See this http://bicycletutor.com/torque-specifications/

    • Andy says

      Yep. I have a socket set with allen bits that looks to be about the same width as the pieces shown here. A brake cable might be possible but difficult to tighten enough. A seatpost or pedal would be impossible with finger strength alone to turn an allen key attached to something narrow enough to fit in the handlebars. I see they one an angled allen to help with that, but it still looks like it’s not a big help.

      • Joshua Brassé says

        Thanks for your feedback guys. We will be conducting extensive prototyping and testing as the product approaches the preorder goal and ramps up to production. The Elbow+Extender currently included in the kit is intended to provide the extra torque you would need when you’re dealing with brake mounts and the stem clamp etc.

        As we go through the testing we may find it necessary to modify the elbow tool or include a right angle connector in addition to it.

  3. Victor Ragusila says

    Related to Obree’s bike, the teardrop shape is not the best shape. Also, everyone builds bikes custom to the rider for this competition…

    Hope he will show up. I am really curious what speed he can hit with it. The builder who makes the fastest bike is a sculptor. The second fastest team is a very high tech team from Netherlands, with Olympic riders. It will be an interesting comparison.

    Victor

  4. Max Power says

    I don’t really understand the value of stowing my tools in the handlebars if I still need to carry a tool to extract them.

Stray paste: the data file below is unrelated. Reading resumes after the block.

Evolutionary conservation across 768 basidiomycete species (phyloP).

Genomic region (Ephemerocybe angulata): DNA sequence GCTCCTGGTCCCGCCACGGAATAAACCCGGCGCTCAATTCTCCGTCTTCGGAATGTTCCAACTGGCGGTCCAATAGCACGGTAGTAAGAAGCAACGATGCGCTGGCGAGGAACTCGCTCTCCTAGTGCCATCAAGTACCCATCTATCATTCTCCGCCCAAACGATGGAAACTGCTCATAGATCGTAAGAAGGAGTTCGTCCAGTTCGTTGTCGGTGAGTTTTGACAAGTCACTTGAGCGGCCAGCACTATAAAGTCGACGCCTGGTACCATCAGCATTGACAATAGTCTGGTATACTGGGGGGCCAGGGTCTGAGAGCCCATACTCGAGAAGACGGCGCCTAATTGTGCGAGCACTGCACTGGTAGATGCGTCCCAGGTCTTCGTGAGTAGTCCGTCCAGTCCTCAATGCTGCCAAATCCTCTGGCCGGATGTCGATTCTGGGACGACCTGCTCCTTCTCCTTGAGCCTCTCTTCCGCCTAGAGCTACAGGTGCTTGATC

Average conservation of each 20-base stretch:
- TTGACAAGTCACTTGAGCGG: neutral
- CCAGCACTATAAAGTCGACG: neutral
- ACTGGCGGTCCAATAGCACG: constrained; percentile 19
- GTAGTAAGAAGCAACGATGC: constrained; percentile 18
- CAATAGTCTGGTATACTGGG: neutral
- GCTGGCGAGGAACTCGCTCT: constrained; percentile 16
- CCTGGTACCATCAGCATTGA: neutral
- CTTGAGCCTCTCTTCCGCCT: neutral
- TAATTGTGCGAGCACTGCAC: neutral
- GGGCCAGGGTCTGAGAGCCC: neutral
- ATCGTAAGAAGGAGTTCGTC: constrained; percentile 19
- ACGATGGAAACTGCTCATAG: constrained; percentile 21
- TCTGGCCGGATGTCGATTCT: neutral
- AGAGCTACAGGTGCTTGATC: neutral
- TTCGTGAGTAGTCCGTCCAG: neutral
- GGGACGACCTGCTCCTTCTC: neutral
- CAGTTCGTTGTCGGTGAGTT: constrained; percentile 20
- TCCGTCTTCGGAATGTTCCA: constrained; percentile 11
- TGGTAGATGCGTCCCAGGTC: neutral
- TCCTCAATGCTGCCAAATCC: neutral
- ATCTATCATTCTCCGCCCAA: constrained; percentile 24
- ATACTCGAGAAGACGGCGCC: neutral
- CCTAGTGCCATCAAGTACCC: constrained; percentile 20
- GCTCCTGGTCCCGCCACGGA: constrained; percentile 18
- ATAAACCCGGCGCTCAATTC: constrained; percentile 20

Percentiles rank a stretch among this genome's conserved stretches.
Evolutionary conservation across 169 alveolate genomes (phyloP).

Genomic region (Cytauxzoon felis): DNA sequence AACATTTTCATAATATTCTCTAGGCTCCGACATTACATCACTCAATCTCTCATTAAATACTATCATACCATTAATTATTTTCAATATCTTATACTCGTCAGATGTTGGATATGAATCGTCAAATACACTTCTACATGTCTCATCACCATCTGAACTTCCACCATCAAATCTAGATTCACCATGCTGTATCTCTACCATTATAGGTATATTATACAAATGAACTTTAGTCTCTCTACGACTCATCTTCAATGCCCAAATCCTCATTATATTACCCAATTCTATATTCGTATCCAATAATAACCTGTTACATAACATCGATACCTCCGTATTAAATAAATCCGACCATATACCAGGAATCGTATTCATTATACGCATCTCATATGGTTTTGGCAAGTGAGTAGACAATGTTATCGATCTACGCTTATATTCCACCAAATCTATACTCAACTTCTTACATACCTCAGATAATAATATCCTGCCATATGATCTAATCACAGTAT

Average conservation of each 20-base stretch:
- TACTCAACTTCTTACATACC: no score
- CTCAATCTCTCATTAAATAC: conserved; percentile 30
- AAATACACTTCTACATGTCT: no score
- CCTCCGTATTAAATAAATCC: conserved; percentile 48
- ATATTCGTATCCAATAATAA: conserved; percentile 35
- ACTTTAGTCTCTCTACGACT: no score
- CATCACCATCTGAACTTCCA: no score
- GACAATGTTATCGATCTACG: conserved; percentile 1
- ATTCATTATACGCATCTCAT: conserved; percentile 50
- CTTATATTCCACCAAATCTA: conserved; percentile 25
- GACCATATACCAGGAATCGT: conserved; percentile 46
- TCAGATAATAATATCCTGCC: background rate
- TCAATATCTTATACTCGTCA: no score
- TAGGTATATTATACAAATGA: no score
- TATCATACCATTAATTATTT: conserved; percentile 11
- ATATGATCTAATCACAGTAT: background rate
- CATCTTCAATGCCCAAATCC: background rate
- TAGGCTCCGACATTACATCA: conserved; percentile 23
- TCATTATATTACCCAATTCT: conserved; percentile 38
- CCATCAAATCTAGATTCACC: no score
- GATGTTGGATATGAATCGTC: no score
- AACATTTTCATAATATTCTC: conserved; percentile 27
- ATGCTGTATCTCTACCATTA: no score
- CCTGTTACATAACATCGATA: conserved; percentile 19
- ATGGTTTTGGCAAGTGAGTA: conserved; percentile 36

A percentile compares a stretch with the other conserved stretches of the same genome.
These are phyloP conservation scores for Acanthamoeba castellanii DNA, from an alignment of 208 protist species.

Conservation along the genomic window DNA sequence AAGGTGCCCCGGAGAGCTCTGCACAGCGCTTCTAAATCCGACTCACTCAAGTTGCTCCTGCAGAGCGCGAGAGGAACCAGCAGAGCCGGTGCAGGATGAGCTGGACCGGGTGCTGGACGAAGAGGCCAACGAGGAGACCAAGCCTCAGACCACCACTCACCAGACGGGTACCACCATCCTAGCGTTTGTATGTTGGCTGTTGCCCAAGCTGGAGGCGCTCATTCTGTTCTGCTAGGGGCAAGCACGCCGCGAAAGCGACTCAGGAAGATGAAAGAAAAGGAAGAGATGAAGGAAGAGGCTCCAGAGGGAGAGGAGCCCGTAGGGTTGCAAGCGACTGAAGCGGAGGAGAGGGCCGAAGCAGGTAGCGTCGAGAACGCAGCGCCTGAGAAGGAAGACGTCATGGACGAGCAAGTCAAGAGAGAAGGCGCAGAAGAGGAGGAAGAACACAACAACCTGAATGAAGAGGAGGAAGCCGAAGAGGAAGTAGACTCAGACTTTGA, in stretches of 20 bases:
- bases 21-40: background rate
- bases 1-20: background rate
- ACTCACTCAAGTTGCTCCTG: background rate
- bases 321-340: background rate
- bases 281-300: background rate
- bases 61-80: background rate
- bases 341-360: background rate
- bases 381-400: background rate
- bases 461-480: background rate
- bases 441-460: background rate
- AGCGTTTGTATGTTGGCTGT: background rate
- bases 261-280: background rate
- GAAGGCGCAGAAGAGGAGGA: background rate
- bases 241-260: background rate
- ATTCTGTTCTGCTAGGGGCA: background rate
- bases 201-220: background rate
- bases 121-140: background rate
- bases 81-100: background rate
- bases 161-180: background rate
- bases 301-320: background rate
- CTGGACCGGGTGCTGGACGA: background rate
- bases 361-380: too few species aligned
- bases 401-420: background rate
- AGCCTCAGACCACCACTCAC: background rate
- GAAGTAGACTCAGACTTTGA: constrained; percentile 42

• Joshua Brassé says

      The unique key was one of the things we went back and forth on for sometime – while it does offer a tamper-resistant solution, it runs counter to the idea of not having to carry anything additional in your pockets/bag.

      When the product goes into production we may offer both options (unique key and just a simple coin slot solution).

      • art says

        Have you thought about collaborating with a lock manufacturer to bundle this with a U lock and use the same key for both?

        • Joshua Brassé says

          That’s a great idea, and right up our alley. The flexibility of the ideacious platform really opens up the opportunity to collaborate with other companies – we’ll be sure to look into it (for the next iteration of the product, if not this one)

  5. wave says

    For integrated multi-tool, I like the Pedro’s Tulio :
    http://reviews.mtbr.com/pedros-tutto-and-tulio-multi-tools/tulio

  6. Kimmo says

    Bwaaahahahahahahah

    Graeme Obree: my kinda guy.

Continuing the Discussion

  1. Bicycle Design | InCOG by Joshua Brassé | ideacious media linked to this post on June 1, 2012